The impact of gynecologists’ conscientious objection on abortion access






Tommaso Autorino, Francesco Mattioli, Letizia Mencarini


Although abortion in Italy is free of charge and legal in a broad set of circumstances, 71% of
gynecologists are registered as conscientious objectors, i.e. they are exempted from performing
abortions for reasons of religious or moral beliefs. To assess whether this practice limits abortion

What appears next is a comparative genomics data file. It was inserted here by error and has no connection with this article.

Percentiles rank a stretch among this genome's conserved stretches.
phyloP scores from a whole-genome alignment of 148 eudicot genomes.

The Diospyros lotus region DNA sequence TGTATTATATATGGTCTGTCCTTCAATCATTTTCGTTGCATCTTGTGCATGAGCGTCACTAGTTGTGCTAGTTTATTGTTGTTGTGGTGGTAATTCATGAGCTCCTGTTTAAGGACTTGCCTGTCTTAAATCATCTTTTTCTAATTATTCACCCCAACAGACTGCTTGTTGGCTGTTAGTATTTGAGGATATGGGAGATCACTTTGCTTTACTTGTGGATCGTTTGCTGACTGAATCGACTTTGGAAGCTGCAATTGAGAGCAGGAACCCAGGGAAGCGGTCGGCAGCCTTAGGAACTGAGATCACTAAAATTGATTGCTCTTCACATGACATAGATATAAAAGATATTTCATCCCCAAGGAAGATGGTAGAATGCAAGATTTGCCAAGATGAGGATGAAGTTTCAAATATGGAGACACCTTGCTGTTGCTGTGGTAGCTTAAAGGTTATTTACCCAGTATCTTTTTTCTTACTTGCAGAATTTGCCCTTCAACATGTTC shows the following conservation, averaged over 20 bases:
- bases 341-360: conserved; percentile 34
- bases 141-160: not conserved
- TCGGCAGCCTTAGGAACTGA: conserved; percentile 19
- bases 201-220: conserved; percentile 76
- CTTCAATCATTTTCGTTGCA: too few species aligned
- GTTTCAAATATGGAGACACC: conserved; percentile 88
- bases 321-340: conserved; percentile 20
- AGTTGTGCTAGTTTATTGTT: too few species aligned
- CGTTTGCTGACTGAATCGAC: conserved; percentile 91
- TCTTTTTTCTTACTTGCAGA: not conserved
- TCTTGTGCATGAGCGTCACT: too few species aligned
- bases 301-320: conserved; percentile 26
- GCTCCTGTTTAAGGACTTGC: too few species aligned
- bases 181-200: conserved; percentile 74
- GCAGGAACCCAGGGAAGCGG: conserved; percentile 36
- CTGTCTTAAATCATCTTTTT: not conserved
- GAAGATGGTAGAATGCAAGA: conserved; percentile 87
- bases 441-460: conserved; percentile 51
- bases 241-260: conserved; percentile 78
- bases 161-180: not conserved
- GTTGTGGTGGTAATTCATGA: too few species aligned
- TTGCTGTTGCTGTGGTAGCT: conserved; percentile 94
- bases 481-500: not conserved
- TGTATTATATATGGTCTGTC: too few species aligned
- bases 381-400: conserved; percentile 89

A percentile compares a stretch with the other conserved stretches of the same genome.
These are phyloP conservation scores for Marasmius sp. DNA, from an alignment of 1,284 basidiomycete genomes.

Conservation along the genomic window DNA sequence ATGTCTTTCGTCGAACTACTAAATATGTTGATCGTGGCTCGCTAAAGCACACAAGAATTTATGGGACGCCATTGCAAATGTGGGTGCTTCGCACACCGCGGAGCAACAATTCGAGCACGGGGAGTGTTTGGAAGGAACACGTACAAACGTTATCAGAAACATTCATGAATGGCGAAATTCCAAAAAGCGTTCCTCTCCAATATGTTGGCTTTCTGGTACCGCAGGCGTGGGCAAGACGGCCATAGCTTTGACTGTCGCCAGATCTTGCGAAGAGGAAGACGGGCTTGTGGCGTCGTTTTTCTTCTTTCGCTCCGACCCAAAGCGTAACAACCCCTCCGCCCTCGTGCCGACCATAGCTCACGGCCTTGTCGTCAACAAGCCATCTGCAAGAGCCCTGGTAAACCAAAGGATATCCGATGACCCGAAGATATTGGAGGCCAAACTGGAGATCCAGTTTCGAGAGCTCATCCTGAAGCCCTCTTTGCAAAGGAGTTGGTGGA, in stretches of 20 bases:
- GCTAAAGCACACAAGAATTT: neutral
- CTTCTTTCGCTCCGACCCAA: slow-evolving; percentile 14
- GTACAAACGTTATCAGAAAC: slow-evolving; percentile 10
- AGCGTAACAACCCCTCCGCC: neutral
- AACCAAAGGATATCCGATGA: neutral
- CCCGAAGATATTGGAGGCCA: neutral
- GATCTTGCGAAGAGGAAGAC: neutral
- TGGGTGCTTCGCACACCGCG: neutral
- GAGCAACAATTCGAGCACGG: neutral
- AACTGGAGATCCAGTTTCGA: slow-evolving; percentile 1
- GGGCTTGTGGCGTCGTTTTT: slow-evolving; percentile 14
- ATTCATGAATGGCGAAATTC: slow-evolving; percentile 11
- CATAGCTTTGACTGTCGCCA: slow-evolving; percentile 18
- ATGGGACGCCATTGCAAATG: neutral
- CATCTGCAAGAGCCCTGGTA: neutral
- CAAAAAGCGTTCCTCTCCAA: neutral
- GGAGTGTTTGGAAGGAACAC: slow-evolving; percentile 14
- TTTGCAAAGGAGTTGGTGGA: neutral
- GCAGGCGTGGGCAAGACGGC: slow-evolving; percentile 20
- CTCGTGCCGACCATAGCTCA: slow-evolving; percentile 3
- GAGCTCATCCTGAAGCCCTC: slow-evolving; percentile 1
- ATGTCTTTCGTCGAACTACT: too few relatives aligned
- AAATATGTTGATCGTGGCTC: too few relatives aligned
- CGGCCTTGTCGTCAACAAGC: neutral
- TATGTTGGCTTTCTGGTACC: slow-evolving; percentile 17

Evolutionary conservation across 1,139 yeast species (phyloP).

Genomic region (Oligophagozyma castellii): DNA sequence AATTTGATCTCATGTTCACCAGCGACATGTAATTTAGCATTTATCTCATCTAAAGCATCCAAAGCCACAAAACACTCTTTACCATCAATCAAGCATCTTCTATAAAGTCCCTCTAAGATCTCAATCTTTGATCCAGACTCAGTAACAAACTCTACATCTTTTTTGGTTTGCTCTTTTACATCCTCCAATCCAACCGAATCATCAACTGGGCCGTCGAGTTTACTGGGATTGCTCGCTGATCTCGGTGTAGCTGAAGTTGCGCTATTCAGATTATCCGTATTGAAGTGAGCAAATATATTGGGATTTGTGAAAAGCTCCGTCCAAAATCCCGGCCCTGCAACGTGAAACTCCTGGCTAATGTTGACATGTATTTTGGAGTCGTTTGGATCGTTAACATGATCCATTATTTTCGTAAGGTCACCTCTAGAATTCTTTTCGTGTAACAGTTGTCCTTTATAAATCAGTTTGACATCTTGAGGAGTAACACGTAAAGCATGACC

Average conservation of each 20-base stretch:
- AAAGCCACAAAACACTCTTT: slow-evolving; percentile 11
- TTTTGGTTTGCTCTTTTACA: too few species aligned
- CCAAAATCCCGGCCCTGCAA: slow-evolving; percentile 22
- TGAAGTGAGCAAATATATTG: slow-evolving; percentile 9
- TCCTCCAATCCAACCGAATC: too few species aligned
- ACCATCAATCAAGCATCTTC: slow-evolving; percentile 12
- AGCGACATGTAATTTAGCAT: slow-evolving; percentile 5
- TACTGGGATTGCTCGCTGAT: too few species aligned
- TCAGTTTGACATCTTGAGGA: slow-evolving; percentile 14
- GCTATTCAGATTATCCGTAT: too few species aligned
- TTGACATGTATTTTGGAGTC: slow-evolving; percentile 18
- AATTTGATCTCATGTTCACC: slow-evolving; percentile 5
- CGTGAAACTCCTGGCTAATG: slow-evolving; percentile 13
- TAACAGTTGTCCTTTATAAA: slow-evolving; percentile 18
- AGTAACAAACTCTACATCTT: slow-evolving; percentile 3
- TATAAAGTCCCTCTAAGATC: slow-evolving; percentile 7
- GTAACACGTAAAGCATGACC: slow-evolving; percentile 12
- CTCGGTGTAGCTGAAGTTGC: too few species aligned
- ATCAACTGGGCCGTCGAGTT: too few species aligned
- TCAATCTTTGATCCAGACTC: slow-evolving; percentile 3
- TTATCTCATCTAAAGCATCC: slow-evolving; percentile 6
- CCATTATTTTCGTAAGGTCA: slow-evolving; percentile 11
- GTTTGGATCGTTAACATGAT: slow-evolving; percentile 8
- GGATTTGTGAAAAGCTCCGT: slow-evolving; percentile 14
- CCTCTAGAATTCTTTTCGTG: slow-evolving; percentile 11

access, we analyze aggregate regional data on abortion and a dataset of over one million clinical
records of single interventions performed between 2002 and 2016. Results, from both cross-
regional panel data and microdata analysis, suggest that conscientious objection hampers abortion
access at the local level, being a significant driver of a woman’s decision of having an
abortion out of the region of residence and leading to longer waiting times to have one. Conscientious
objection appears to have a stronger impact on women living in lower-income regions
or experiencing other forms of economic disadvantage.